The UCS mailed out over 1600 survey forms to climate scientists and based their assertions of political interference on the 297 that got returned. That's a response rate of just 19 percent. OMB guidelines clearly state that a response rate of less than 80 percent requires an investigation of potential biases and an even closer investigation for a response rate lower than 70 percent. A response rate of lower than twenty percent is clearly vulnerable to the charge of a self-selecting sample, perhaps those with an axe to grind against their bosses, the politically motivated, and so on. In short, it proivides all sorts of legitimate reasons to dismiss the survey as utterly unrepresentative.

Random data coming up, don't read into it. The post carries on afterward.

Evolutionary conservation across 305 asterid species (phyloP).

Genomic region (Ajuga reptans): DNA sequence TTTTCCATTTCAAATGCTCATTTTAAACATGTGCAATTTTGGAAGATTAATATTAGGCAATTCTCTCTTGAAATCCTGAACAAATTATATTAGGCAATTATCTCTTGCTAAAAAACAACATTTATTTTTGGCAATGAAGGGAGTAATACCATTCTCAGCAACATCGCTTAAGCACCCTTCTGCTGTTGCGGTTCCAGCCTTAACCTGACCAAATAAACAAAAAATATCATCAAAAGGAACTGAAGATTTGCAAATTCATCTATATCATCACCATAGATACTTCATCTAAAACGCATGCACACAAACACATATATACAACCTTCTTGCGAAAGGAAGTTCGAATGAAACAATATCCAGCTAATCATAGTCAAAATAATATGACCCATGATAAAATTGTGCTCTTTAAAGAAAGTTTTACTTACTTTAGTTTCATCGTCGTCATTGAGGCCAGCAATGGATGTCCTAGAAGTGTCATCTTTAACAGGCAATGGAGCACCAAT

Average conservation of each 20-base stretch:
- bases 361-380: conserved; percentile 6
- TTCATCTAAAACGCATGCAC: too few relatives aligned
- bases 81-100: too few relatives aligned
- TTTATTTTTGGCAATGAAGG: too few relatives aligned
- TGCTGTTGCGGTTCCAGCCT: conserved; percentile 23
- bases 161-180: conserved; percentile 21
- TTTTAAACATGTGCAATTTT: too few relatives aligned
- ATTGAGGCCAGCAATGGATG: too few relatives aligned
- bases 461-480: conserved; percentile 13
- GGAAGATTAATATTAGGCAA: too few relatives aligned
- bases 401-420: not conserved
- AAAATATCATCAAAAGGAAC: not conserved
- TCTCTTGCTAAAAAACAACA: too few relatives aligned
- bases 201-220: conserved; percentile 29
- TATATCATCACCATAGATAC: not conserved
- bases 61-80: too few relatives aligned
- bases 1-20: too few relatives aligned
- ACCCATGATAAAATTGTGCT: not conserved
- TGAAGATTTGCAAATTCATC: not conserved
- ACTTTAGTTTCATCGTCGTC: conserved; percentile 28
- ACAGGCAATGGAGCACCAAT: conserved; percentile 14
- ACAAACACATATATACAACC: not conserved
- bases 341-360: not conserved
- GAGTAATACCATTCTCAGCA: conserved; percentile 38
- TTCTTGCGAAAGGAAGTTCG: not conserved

I will say it again: The UCS found over 100 government climate scientists claiming political interference with their work or the dissemination of that work. It is beyond perverse to attack this finding on the grounds that it isn't "representative"--that's not the point. Suppose the UCS had never even called this a "survey" at all but just announced numbers of scientists reporting political interference. They would still have documented a very disturbing phenomenon. Or alternatively, imagine that the survey was representative after all, but only 10 percent of scientists reported political interference. That would still be a serious problem. These considerations show that the "unrepresentative sample" argument, although perhaps the best the right can do, is utterly vacuous.